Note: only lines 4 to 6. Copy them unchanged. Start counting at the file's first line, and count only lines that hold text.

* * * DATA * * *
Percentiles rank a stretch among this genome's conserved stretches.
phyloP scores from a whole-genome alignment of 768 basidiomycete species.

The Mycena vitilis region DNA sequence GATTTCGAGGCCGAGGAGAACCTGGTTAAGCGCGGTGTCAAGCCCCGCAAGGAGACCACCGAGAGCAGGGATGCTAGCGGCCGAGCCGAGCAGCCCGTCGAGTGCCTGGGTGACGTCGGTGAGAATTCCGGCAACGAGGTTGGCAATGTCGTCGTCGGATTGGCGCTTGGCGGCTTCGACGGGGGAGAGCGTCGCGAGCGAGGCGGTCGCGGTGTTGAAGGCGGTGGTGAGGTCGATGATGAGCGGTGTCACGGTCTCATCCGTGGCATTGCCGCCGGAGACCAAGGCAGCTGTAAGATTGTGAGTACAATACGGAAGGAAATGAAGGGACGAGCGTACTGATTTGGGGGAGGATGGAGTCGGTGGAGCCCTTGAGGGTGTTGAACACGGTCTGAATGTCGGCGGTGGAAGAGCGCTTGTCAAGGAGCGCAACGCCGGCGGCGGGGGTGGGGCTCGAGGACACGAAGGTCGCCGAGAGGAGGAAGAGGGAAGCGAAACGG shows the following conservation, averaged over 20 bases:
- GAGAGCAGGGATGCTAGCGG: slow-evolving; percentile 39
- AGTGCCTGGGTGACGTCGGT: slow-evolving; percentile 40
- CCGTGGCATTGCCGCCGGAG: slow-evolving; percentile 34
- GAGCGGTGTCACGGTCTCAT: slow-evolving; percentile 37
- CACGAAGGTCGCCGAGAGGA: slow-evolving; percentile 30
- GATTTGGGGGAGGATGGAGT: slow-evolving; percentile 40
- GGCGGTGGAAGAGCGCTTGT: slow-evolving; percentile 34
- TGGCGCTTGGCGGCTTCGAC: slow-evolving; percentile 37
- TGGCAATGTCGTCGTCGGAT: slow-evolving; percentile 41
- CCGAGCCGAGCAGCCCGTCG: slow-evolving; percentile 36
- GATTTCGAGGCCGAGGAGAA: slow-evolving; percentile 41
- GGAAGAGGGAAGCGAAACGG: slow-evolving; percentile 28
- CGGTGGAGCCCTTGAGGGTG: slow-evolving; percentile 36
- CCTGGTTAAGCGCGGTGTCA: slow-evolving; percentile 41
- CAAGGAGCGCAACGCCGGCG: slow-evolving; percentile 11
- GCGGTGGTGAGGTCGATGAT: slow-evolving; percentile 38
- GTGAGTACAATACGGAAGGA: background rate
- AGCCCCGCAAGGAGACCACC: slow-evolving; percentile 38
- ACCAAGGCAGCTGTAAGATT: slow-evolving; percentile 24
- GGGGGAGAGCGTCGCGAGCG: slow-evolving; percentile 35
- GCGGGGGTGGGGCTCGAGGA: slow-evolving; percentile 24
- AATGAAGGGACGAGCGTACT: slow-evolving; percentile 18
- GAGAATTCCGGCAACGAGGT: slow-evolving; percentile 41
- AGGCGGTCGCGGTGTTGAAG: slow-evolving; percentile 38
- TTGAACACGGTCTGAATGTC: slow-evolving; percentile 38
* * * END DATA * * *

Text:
- GAGAGCAGGGATGCTAGCGG: slow-evolving; percentile 39
- AGTGCCTGGGTGACGTCGGT: slow-evolving; percentile 40
- CCGTGGCATTGCCGCCGGAG: slow-evolving; percentile 34